Have you read the one about Emily Dickinson and Death?
“Because I could not stop for Death –
He kindly stopped for me –
The Carriage held but just Ourselves –
If you haven’t, don’t worry. Dickinson, one of several new series debuting November 1 on the Apple+ streaming service, dramatized it for you.
A glum but glam Emily Dickinson (Hailee Steinfeld), dressed in a sumptuous, off-the-shoulder red velvet gown, is sitting in a horse-drawn carriage with Death (a very seductive Wiz Khalifa). They are obviously enjoying each other’s company. Emily is afraid that her stern and conservative father won’t let her publish her poetry. Death tells her not to worry: Her poems will be published. She shakes her head and sighs, unconvinced. “My father will burn every copy if he has to,” she tells him. “Anything to prevent me from ruining the good name of Dickinson.”
“My darling,” he purrs. “You’ll be the only Dickinson they will talk about in 200 years.”
As it turns out, Death was right. Emily is the only Dickinson anyone is talking about 150 years after she wrote that poem—and 1,788 others—during her lifetime. But the dark-haired, free-thinking, fun-loving, living-out-loud Dickinson that Steinfeld channels is at odds with the traditional image of Dickinson alone in her quiet Amherst home gardening and baking bread in a starched white dress. Only the most passionate fans of the 19th century poet will recognize this alt-Emily.
But they all agree that modern readers should get to know the young, vivacious, and confident poet as a young woman.
Although the series includes fantasy sequences and a hip-hop soundtrack, it tries to stay faithful to Dickinson and her world. “The series did get in touch,” says Harvard University’s Leslie Morris, the Gore Vidal curator of modern books and manuscripts at Houghton Library that houses an extensive collection of Dickinson’s works and artifacts, including a reproduction of her writing room. “I was impressed with the attention to detail. The production people were very conscientious about getting it right,” she says, adding that she spotted several items from Harvard’s collection, including a famous portrait of Emily and her siblings in trailers for the series.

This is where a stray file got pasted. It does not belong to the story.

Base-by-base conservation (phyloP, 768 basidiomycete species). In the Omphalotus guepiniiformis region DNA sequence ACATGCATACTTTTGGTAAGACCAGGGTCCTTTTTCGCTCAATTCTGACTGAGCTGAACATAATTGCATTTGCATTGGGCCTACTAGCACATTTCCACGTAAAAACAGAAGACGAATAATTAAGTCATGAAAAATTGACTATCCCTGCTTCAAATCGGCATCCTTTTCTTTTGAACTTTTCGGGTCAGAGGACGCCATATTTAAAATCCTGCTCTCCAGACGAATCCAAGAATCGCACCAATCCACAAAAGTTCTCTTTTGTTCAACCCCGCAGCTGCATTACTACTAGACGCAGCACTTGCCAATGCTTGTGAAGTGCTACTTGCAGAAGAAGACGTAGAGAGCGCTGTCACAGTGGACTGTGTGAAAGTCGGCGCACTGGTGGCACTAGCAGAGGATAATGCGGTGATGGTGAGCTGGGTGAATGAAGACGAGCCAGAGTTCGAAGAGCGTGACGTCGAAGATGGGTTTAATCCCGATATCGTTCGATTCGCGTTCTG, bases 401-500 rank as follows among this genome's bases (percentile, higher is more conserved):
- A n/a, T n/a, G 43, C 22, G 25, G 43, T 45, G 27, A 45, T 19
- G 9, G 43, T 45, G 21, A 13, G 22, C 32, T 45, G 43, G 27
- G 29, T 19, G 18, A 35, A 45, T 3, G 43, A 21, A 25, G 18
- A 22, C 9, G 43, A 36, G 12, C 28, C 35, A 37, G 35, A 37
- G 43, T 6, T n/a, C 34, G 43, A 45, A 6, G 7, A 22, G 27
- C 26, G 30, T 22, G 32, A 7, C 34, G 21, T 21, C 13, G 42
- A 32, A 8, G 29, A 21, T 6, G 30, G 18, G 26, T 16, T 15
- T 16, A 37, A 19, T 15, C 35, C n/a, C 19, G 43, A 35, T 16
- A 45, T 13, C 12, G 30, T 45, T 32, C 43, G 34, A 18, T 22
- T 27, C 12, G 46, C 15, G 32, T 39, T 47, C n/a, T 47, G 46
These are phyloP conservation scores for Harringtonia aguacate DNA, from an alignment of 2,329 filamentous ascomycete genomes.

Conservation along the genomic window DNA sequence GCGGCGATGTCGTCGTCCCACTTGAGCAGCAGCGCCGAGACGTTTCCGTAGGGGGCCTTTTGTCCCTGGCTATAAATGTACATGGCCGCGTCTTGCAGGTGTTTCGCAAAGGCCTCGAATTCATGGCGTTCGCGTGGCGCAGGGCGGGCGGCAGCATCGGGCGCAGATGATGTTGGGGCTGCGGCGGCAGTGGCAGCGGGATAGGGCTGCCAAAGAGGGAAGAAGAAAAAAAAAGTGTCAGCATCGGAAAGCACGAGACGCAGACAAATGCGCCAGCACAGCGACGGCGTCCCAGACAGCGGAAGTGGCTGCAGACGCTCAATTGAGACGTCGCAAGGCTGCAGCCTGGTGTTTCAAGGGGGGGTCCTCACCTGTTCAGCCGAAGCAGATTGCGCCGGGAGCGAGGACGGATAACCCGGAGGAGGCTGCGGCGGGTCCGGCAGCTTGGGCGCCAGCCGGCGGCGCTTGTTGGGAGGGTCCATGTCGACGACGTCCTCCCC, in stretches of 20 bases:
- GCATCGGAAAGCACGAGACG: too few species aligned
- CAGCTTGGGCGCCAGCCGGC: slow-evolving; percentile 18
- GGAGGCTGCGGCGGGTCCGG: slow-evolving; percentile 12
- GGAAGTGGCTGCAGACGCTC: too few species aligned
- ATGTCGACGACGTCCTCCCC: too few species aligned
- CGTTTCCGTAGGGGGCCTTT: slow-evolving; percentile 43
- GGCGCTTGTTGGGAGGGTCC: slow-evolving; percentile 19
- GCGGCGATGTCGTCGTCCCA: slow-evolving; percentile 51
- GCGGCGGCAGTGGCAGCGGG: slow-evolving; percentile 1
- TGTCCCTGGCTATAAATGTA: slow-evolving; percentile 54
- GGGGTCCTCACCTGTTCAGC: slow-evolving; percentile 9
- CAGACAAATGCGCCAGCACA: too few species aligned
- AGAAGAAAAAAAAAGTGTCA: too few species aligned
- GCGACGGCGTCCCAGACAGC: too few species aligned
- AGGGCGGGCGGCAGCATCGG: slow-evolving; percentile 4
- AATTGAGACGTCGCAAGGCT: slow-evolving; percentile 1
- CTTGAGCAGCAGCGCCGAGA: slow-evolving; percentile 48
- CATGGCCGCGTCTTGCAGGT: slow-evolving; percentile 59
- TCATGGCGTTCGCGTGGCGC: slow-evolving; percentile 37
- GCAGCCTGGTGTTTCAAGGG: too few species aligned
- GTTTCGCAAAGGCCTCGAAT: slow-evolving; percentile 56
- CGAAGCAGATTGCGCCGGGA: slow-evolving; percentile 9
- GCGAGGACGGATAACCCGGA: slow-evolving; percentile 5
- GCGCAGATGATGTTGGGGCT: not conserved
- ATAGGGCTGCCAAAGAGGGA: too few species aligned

The other side of Emily
Although Dickinson departs from previous dramatizations of her life, scholars and fans agree that it’s not that far from the truth. “Even at the start, there were two very different Dickinsons,” says Christopher Benfey, a professor at Mount Holyoke College and a Dickinson scholar. She died in 1886, and her poems started appearing in print in the 1890s. First, there was the Emily in her white dress writing love poems about nature; someone who never married or fell in love, but if she did, it ended tragically.
But people knew there was another side of Dickinson, he says. There were rumors around Amherst that Emily and her younger sister, Lavinia, were a bit promiscuous. Others were shocked that some of her “poems” didn’t even rhyme. “For about 100 years, these two Dickinsons have been around, but the first image stuck,” he says. “Certain poems were attached to that image,” he says. “It was a very New England image: reclusive and lonely.”
Steinfeld’s Dickinson is hardly lonely. She is self-assured and determined, trying to reconcile her desire to write with the expectations for young women of her time. She pouts. She parties. She daydreams. She skips out on religious lectures at school. And most importantly, she writes.
Dickinson takes place during a pivotal time in the poet’s life, according to Martha Ackmann, a journalist and author of These Fevered Days, Ten Pivotal Moments in the Making of Emily Dickinson. Dickinson is on the verge of beginning her writing career in earnest. “There are many letters to friends from her teenage years. There’s a huge paper trail,” she says. “One of the things that stands out is that she is so social. She has lots of friends and makes friends easily. She’s recognized by one of her teachers at Amherst Academy as a great writer, and there’s even a little bit of jealousy among her peers.”
Ackmann says Dickinson knew she wanted to make something of her life. In one letter to a friend, there is a reference to setting up her desk and getting ready to write. “All things are ready,” she wrote. Ackmann says the letter reveals a young woman with the confidence and developing talent she knows will take her someplace.
“I have always been amazed that Dickinson knew her own worth as a poet,” says Susan Elizabeth Sweeney, Murray professor of arts and humanities at the College of the Holy Cross in Worcester, Massachusetts. Sweeney says that Dickinson once remarked that her “barefoot rank” was better than changing her style in pursuit of fame. “I believe she was confident that her poems would be understood and appreciated.”
Dickinson in the 21st century
Modern readers more likely to read Dickinson on their mobile devices relate to Dickinson’s poems for a variety of 21st century reasons. The writer Lotte Jeffs put it this way in a recent article for the London Sunday Times: “No one else has so elegantly articulated the complicated dichotomy of desire for public profile and privacy that shapes the way we navigate our online lives . . . .” She also says that Dickinson’s brevity—what she cleverly calls her “snackable presentation”—is another part of her appeal. “Ideas so tightly packed in so few words you could almost Tweet them in their entirety.”
And in the end, the poetry is the thing. “It’s a TV show, it’s not a scholarly monograph,” says Harvard’s Morris. “I’m hoping very much it will deal with some of the issues Emily herself dealt with: friendship, love, creativity, and just daily life. I hope it gets people back to reading poetry.”
Sweeney says the Dickinson she admires is an independent woman who managed to organize her life so she could devote it to poetry. With any luck that’s the Dickinson viewers will see in Dickinson.